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J Clin Microbiol. 2008 Apr;46(4):1185-91. doi: 10.1128/JCM.02244-07. Epub 2008 Jan 30.

Molecular epidemiology of rotavirus diarrhea among children in Saudi Arabia: first detection of G9 and G12 strains.

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Department of Medical Microbiology, University of Liverpool, Duncan Building, Daulby Street, Liverpool L69 3GA, United Kingdom.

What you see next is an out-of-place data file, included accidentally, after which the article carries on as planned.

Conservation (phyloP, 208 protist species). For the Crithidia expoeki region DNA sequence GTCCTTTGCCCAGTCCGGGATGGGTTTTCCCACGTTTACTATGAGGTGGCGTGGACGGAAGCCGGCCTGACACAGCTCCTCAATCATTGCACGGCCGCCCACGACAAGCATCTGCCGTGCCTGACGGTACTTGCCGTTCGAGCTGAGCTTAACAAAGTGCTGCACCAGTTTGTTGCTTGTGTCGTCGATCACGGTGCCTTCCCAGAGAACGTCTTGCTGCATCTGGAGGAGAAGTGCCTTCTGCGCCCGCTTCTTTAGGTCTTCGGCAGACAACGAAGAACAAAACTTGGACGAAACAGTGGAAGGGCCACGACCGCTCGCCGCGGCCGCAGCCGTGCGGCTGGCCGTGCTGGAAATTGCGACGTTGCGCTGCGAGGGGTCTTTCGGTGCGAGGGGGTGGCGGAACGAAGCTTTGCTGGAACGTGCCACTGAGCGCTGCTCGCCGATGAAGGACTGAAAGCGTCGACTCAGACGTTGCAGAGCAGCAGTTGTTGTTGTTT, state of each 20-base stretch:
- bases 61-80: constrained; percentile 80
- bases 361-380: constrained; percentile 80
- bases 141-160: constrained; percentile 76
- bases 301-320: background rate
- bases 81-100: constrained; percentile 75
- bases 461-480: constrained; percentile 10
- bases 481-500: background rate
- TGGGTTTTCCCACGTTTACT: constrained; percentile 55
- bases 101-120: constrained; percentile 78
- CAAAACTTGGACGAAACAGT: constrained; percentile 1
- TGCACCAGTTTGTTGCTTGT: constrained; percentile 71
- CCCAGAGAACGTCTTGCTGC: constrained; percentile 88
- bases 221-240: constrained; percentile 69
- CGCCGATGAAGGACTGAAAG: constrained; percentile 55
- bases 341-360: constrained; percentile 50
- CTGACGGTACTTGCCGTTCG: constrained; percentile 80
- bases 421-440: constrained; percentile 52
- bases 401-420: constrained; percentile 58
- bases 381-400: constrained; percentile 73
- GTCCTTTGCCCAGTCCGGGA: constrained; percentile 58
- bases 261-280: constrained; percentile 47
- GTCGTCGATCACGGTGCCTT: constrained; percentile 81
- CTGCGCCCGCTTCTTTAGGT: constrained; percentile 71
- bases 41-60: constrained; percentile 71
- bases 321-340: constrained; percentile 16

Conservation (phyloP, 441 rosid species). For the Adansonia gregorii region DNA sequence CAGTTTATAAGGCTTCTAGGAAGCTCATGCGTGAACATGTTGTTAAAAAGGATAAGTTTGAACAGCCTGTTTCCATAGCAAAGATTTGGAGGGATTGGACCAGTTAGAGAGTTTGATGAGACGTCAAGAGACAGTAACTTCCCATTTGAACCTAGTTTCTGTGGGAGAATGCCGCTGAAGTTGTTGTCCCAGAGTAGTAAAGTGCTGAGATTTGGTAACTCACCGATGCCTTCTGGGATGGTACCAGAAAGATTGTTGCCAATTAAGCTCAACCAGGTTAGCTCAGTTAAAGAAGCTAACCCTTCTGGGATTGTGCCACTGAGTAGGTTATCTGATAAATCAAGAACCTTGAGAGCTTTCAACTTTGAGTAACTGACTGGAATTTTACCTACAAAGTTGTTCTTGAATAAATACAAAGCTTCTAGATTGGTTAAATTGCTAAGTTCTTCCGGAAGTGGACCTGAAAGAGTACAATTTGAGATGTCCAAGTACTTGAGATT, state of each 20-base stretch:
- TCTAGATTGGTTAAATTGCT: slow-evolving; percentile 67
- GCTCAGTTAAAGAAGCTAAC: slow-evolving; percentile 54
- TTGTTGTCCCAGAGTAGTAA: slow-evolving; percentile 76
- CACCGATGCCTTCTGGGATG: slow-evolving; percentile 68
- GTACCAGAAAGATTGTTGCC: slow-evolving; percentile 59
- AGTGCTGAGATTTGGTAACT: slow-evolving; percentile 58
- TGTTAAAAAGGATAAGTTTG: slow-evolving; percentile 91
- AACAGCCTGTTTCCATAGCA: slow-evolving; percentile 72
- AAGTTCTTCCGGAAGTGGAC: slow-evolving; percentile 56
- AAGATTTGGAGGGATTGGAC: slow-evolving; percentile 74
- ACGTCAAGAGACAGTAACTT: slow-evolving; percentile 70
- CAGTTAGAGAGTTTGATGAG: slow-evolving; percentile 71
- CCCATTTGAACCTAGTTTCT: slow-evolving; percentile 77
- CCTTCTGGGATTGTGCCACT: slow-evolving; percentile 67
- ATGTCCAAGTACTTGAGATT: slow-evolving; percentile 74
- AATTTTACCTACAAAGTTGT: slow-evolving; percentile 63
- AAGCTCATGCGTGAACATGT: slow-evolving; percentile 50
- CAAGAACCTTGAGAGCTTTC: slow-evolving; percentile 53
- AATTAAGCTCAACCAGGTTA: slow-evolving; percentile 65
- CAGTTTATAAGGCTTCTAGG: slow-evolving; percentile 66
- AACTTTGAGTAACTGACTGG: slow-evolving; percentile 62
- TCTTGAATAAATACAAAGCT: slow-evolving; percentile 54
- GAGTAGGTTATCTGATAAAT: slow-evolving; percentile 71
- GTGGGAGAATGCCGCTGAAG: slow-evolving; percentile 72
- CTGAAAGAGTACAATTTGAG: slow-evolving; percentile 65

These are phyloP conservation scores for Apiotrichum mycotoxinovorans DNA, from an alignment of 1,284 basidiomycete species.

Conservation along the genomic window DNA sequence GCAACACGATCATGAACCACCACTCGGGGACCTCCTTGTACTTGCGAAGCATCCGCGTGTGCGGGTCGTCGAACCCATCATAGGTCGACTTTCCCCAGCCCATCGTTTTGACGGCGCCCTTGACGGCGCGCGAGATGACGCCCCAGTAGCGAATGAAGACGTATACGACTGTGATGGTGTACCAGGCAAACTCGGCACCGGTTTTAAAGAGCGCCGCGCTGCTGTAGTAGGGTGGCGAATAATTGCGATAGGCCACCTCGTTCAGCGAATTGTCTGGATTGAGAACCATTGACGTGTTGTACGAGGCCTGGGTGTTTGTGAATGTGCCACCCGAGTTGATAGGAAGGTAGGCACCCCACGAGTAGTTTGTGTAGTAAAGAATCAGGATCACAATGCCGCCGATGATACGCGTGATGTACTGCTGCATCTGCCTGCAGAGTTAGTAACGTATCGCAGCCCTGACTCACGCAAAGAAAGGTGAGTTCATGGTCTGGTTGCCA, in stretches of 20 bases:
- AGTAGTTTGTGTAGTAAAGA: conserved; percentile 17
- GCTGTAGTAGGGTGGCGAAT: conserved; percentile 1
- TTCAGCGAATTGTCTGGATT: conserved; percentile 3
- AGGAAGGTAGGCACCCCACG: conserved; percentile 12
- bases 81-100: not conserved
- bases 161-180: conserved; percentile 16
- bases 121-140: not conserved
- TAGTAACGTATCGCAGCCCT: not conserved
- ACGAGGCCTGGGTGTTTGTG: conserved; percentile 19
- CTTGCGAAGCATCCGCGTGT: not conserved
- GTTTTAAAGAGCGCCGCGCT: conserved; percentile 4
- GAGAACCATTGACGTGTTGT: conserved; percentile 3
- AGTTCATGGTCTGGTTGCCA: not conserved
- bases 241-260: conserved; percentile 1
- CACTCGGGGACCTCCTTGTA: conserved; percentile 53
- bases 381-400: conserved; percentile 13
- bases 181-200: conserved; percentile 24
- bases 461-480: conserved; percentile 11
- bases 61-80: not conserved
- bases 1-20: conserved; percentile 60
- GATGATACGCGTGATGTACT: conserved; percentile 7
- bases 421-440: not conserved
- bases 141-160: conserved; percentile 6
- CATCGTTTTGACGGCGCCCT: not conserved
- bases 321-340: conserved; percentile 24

In anticipation of rotavirus vaccine introduction in Saudi Arabia, this study was undertaken to determine the distribution of the G and P genotypes of rotaviruses in order to examine whether there was any emerging serotype or unusual strain circulating in children in Saudi Arabia. Of 984 stool specimens collected between 17 April 2004 and 16 April 2005, rotavirus was detected by an enzyme-linked immunosorbent assay in 187 (19%) diarrheal children less than 5 years of age. Of these, 160 (86%) were classified into G and P genotypes as follows: G1P[8] (44%), G2P[4] (20%), G9P[8] (11%), G12P[8] (4%), and G3P[8] (4%). RNA polyacrylamide gel electrophoresis identified 94 (50%) specimens as long RNA patterns, 30 (16%) specimens as short RNA patterns, and 1 mixed infection. Only a single long RNA electropherotype was identified for seven specimens containing G12P[8] rotavirus. RNA-RNA hybridization demonstrated that the G12P[8] strains were similar in their genomic constellation to locally cocirculating strains and to a Nepalese G12P[8] strain. The Saudi Arabian G12 VP7 gene had a 99% nucleotide sequence identity with Nepalese and Indian G12 VP7 genes and belonged to the third lineage. This study is the first to describe the distribution of rotavirus G and P types and also the first to identify G9P[8] and G12P[8] strains in the country.

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